To B (Corp) Or To SPC?

SPCs? B-Corps? B-Certified? Benefit Corporations?

 

A handy chart showing comparisons of corporate structure, prepared by Andrea Sanford / SCDI

 

Chart showing comparisons of corporate structure, prepared by Andrea Sanford / SCDI.

Click here to download a PDF document comparing some corporate options.  


SPCs are different from Benefit Corporations (and the related B-Corp Certification, which is not a legal structure). Both Social Purpose Corporations and Benefit Corporations require businesses to identify and state their general social or environmental benefits with the option of one or more specific social purposes that are unique to the company and to produce an annual report in which they document progress on these goals.

If you are registering your company in Washington state, you may register as a Social Purpose Corporation, benefit corporations are not an option. Since B-Corp Certification is not a legal structure, any company may become B-Certified, including SPCs. California offers a Flexible Purpose Corporation, similar to the SPC option.

The primary differences are that SPC gives management and investors flexibility to identify the nonfinancial factors that are key to the company’s mission. SPC provides directors legal protection as they consider those factors in decision making. Annual reporting on the stated social purpose is required, however third party assessments are optional for SPCs.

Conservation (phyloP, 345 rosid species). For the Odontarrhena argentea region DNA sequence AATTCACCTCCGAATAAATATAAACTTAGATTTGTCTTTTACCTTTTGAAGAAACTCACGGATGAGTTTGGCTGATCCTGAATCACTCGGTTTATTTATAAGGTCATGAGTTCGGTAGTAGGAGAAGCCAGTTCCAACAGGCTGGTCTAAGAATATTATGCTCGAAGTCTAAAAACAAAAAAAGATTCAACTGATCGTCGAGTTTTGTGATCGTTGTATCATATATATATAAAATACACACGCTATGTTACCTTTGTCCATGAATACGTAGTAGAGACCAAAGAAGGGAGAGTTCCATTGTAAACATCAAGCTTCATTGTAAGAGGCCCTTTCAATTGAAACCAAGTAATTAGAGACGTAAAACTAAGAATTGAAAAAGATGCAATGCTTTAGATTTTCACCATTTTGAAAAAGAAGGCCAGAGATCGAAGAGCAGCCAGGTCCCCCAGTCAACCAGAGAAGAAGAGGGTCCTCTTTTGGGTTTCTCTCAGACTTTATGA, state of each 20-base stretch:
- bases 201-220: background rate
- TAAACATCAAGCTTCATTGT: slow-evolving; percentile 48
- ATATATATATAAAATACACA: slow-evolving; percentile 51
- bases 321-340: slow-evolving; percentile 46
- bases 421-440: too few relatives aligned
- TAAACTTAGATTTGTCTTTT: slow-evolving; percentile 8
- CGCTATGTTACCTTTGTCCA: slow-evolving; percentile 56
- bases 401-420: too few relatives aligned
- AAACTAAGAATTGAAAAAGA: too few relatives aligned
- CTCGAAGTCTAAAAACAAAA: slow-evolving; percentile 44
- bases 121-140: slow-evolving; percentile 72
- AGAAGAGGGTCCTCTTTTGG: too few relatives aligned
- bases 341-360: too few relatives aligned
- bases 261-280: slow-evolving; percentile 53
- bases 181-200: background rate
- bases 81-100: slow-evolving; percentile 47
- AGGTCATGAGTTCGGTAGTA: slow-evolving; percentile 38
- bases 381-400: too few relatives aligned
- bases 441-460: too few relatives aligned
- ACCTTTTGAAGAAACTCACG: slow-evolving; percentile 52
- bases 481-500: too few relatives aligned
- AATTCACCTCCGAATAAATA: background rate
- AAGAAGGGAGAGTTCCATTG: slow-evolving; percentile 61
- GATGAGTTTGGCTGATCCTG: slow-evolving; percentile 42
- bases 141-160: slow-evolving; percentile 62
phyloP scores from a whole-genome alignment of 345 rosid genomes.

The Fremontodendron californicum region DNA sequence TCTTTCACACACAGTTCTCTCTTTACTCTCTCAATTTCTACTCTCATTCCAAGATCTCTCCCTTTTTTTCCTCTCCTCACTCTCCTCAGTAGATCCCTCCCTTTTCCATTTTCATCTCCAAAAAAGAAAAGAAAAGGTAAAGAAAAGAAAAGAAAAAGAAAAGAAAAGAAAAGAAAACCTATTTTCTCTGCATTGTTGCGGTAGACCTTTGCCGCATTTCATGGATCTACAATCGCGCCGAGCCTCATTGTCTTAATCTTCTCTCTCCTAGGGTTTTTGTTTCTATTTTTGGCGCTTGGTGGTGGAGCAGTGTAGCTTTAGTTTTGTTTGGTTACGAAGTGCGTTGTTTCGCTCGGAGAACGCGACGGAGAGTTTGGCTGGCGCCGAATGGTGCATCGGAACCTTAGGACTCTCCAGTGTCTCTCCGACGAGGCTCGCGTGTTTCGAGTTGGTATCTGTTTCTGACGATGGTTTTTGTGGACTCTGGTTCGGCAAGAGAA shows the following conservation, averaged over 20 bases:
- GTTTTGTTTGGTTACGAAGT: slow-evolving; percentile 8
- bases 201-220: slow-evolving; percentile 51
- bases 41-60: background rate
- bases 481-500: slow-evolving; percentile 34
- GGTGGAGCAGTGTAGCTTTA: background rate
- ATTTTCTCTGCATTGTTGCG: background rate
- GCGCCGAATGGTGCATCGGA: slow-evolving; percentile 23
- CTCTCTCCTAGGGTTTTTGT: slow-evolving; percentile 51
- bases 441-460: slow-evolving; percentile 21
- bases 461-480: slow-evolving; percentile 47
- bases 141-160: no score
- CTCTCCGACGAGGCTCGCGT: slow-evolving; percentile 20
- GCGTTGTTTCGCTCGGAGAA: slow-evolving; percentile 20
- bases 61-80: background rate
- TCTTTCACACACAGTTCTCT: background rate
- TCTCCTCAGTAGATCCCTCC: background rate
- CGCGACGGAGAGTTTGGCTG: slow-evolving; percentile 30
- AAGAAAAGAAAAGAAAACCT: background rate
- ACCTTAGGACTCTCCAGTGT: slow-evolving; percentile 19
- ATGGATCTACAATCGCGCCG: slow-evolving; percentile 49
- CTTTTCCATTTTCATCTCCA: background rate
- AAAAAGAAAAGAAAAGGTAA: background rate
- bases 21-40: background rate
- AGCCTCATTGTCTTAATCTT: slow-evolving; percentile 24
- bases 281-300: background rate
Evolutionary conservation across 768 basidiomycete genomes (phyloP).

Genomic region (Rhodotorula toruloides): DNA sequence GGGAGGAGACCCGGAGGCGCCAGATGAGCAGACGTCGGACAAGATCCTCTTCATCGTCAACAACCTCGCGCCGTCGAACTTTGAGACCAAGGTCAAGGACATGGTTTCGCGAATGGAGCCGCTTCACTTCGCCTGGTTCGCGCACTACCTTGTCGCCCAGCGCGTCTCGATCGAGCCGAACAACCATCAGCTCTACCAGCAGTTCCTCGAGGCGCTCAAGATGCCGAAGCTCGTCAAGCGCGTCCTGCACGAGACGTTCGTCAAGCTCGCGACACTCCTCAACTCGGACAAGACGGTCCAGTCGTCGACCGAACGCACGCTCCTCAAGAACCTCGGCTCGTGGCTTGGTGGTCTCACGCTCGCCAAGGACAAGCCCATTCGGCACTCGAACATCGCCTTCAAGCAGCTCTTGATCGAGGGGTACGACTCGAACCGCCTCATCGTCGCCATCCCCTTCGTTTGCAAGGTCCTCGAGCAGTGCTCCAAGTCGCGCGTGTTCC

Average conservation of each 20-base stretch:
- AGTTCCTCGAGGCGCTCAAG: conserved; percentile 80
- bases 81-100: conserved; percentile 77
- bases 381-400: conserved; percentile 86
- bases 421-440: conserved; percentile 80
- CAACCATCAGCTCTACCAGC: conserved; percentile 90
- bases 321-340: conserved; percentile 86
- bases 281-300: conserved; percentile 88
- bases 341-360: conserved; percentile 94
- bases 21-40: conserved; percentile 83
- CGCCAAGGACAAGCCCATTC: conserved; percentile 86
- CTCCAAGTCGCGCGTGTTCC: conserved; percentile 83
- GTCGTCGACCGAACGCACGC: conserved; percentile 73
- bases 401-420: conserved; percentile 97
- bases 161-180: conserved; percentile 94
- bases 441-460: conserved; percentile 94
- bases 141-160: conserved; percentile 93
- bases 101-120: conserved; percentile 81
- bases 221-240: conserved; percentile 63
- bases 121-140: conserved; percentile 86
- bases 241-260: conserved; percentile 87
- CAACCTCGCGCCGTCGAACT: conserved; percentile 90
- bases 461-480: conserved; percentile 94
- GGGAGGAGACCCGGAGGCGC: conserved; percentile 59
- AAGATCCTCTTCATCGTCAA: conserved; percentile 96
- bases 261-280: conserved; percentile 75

Learn more about each option below.

 

What Are Corporations?

A corporation is a legal entity that is separate and distinct from its owners. Corporations have the right to enter into contracts, loan and borrow money, sue and be sued, hire employees, own assets and pay taxes. The most important aspect of a corporation is limited liability. That is, shareholders have the right to participate in the profits, through dividends and/or the appreciation of stock, but are not held personally liable for the company’s debts. Filing as a Profit Corporation is $200 in Washington state.